There are only two reasons for making a trade. One is to bring in somebody you want. The other is to get rid of somebody you don't want.

The recent Golden State-Houston basketball trade was a bonanza in that it accomplished both objectives. Golden State freed itself of Joe Barry Carroll, described by one NBA general manager as "a thoroughly miserable person," and acquired the unrealized Ralph Sampson. Houston was inclined to show Sampson the door, and overjoyed to welcome Sleepy Floyd, even if it had to take "Joe Barely" as well.

Because of the salary cap, you rarely see blockbuster trades anymore involving stars rather than draft picks. The last one exchanged Jeff Ruland and Moses Malone in 1986. Before that? Phoenix sending Paul Westphal to Seattle for Dennis Johnson in 1980, a trade that quickly diminished both teams. Before that? Probably, Milwaukee accommodating Kareem Abdul-Jabbar's wish to move on in 1975 by trading him to the Lakers for four players who became Bucks starters.

A trade like this is not only rare because it involves all-stars, but rarer still because it involves the most precious commodity in the NBA: centers. Like solar eclipses, such portentious trades deserve study.

This one gives Ralph Sampson an opportunity to reverse the downward slant of his career and grasp the greatness so many have predicted for him.

And it gives Houston the cards to shoot the moon.

Two seasons ago, after they upset the Lakers in the conference finals, the Rockets were one outstanding guard away from the NBA title.

Floyd is that guard.

He averaged 18.8 points and 10.3 assists last season. If you wondered how he might perform in a big game -- since Golden State rarely played any -- he pumped 51 points into the Lakers in one playoff game, a record 29 in one quarter. He can run. He can pass. He can score. Perhaps most important to the rudderless Rockets, he can lead.

The Rockets are suddenly a very explosive team. They already have the best center in basketball, Akeem Olajuwon. Now that the Twin Towers concept has been razed, Olajuwon can play unimpeded around the basket. The versatile Rodney McCray, once the third pick in the draft, will also have more work space without Sampson, since the likely power forward, little known but highly coveted Jim Petersen, is a standard-issue banger -- not a 7-foot-4 Hamlet prone to taking 25-footers in defiance of not having been born a foot shorter.

At guard, the Rockets were burdened with role players being asked to log too many minutes. Floyd's presence suddenly sharpens those roles. With Floyd comfortable at point and shooting guard, the pressure is off Allen Leavell to be a full-time player. And with defenses having to concentrate on Floyd, aging gunners Purvis Short (lifetime 19.4 points per game) and World B. Free (21.2) will find it easier to load up.

If the Rockets don't turn right around and deal him, Carroll can be all gravy for them. True, he has a very soft, uninspired game. But let's not mistake Sampson for Mike Tyson. Over their last four NBA seasons, Carroll's numbers (36 minutes, 21.8 points, 8.1 rebounds) approximate Sampson's (35 minutes, 19.9 points, 10.5 rebounds). Carroll is a big-time NBA center. With a Dale Carnegie diploma, half the clubs in the league would tumble for him. Where Sampson restricted Olajuwon's movement, Carroll will free him to play some power forward. If Carroll's attitude hasn't poisoned the well, he could do for the Rockets what Mychal Thompson does for the Lakers and Bill Walton did for the Celtics. If not, he can fetch a power forward and a backup point guard.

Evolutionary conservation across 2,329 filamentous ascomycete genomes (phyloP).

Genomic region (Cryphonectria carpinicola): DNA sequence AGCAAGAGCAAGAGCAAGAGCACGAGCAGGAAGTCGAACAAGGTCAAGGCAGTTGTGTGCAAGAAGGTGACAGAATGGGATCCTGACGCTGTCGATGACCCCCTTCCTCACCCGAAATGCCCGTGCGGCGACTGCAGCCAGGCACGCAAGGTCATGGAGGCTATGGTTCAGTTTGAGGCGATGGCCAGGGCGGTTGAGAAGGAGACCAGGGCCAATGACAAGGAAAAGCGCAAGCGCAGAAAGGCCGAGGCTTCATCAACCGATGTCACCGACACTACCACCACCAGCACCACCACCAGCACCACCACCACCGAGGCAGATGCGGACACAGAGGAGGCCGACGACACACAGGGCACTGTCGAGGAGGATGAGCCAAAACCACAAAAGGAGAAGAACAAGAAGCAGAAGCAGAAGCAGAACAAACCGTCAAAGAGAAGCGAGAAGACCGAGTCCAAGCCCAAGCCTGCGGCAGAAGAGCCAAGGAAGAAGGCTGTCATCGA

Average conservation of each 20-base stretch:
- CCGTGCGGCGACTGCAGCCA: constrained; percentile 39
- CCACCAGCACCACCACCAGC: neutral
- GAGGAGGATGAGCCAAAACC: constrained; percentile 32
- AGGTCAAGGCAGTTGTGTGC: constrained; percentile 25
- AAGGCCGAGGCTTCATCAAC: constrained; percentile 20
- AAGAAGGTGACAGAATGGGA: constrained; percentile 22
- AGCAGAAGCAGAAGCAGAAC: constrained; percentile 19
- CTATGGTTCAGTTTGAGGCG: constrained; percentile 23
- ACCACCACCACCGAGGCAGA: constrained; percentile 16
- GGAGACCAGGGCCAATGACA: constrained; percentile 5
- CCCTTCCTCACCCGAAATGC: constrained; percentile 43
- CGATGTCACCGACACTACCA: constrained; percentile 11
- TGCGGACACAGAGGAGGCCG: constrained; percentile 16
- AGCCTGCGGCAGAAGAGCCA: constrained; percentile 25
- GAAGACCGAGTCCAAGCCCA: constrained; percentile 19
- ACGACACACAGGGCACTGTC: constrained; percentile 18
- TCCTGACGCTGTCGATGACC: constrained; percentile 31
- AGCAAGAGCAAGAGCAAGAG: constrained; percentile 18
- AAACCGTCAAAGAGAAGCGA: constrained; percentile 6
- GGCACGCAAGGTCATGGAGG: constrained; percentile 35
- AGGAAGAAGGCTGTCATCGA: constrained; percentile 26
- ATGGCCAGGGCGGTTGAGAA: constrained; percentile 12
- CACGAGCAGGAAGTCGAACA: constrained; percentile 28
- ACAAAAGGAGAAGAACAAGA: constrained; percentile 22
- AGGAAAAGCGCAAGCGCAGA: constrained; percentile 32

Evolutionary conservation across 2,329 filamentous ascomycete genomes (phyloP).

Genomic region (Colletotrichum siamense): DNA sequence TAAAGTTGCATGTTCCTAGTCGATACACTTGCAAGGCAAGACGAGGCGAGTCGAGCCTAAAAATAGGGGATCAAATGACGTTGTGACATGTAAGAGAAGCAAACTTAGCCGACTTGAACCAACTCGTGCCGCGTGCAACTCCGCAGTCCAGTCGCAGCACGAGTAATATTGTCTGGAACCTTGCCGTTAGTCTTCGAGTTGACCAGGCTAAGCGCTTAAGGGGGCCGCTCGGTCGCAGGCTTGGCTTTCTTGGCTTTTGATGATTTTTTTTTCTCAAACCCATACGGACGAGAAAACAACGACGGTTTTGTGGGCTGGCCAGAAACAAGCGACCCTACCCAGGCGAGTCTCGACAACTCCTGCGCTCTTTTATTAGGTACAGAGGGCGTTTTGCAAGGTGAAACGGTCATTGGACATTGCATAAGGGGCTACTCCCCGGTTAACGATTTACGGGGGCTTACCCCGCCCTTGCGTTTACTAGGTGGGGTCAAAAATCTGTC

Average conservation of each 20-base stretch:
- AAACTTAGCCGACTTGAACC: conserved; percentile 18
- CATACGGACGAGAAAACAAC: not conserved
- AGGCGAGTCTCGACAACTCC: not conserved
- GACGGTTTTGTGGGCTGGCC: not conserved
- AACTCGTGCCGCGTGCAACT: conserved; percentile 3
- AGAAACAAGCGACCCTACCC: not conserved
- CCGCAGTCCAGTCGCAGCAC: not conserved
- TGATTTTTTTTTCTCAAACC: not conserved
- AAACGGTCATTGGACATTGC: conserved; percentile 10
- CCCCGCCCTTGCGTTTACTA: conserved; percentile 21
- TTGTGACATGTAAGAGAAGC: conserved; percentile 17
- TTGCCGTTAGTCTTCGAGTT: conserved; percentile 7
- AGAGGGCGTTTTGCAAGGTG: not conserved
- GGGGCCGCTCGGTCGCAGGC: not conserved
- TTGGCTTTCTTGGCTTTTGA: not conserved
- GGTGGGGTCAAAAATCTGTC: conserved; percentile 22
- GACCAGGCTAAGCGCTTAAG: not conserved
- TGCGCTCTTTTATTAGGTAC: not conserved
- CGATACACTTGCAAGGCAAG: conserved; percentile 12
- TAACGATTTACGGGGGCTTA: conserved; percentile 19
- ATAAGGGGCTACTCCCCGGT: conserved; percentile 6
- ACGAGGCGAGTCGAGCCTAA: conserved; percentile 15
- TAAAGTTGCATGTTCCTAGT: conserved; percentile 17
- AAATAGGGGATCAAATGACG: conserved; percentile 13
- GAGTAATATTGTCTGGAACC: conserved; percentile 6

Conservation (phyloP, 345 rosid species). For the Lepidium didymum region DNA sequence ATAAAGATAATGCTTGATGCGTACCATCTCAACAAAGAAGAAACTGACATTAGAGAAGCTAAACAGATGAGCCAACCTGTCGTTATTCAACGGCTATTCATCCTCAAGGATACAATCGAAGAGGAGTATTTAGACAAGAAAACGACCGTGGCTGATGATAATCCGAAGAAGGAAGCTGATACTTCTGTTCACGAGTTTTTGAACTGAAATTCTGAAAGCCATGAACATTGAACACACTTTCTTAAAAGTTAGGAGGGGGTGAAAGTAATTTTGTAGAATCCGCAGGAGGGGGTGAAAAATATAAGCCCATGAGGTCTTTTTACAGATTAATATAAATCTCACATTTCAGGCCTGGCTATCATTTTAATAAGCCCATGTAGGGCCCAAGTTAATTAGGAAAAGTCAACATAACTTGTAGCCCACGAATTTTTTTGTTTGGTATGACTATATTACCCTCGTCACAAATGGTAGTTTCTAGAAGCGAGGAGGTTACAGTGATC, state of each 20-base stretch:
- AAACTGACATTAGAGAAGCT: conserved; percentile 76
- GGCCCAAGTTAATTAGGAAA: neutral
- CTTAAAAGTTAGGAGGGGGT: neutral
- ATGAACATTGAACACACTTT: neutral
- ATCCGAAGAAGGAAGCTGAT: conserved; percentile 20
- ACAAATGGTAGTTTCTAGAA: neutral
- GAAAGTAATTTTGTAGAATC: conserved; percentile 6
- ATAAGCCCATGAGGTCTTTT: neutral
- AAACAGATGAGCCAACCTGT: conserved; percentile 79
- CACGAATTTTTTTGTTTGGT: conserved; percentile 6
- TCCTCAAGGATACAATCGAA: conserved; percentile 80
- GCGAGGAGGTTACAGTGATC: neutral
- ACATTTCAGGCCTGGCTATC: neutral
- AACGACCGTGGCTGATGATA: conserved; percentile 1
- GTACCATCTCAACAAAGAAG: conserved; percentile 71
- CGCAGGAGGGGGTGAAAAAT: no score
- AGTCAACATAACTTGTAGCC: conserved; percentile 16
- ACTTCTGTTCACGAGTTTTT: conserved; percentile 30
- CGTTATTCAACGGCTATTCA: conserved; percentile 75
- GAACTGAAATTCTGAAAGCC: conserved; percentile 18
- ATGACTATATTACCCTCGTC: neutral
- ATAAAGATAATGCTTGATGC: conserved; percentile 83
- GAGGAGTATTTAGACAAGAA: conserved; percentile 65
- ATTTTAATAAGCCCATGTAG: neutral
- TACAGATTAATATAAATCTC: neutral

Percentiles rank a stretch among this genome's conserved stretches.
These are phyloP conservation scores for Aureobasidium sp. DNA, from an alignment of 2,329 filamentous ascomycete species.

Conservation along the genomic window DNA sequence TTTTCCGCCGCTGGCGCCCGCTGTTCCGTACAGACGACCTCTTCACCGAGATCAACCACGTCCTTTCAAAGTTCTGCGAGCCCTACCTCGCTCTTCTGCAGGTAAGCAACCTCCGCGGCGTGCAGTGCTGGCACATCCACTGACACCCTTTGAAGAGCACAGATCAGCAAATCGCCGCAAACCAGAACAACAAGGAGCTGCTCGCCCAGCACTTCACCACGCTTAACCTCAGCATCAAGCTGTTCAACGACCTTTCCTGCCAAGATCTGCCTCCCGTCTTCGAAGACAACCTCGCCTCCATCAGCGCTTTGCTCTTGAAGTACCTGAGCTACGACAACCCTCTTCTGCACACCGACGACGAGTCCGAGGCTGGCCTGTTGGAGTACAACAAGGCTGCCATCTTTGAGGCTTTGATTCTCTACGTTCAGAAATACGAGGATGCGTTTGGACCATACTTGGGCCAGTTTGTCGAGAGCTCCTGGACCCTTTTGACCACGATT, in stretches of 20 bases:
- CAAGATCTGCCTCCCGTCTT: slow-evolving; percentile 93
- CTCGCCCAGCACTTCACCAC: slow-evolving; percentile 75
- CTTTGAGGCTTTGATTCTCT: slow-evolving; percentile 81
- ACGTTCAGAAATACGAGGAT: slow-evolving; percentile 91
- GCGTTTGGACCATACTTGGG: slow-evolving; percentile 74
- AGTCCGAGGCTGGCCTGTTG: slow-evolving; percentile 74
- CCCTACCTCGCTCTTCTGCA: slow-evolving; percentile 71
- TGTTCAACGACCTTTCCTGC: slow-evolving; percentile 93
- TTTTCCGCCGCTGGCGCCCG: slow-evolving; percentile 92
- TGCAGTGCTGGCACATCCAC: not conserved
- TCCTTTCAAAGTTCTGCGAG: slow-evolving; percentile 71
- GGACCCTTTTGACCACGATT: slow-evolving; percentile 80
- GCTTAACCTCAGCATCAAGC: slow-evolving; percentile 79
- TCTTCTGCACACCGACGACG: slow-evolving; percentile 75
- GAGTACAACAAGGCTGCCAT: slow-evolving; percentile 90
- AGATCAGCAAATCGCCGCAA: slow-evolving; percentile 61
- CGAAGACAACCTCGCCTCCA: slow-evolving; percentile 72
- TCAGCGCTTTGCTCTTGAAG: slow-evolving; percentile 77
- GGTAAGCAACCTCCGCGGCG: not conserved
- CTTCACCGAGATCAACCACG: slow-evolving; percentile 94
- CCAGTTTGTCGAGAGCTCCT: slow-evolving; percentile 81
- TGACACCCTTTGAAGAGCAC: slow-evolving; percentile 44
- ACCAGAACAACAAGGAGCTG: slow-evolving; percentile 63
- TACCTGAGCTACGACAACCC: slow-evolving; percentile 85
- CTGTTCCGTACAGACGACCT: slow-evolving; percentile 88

Sometimes a change of scenery is all that's needed to steer a player to a better course. Lenny Wilkens called Dennis Johnson "a cancer" in Seattle, but they love him in Boston. In 1980, Robert Parish was unhappy and not playing to his potential with Golden State. The Celtics made the Trade of the Decade, swapping the No. 1 pick in the draft to Golden State for Parish and the No. 3 pick, with which they selected Kevin McHale. Parish thrived in Boston, where his first coach was Bill Fitch. Maybe Fitch will be twice lucky with Carroll, who, ironically, was that Warriors' No. 1 pick.

Perhaps new surroundings will shake the enigmatic Sampson loose from his deep sleep. How puzzling Sampson is. So much talent and so little spark. Has there ever been such a potentially devastating player? Coaches cower in fear of what he might wreak on the court. Yet so often he's an illusion, a ghost you can't see. To be great you have to be there every night. Sampson regularly plays by rote, like he's 1,000 miles away.

The Warriors told Sampson he's the rock they'll build their franchise on, and he told them he wants to play center. In the past he has rebelled against using his height in its natural setting, and insisted on showcasing himself, like a spoiled debutante, at small forward and guard. Coaches have indulged him by allowing him to decide where and when to express his talent. The result has been an unsatisfying, self-serving work in progress. He must be made to understand the responsibility great talent imposes.

Only once in the 1980s have the Warriors made the playoffs. Golden State has been a sinkhole for a decade. Players disappear, or worse, end up in drug or alcohol rehabilitation. John Lucas, Micheal Ray Richardson, Chris Washburn and Chris Mullin have come undone in the Bay Area. In his first year at the executive helm Don Nelson is bailing water furiously. His history says he'll reach dry land. Should Sampson commit himself to the task, they'll get there that much sooner.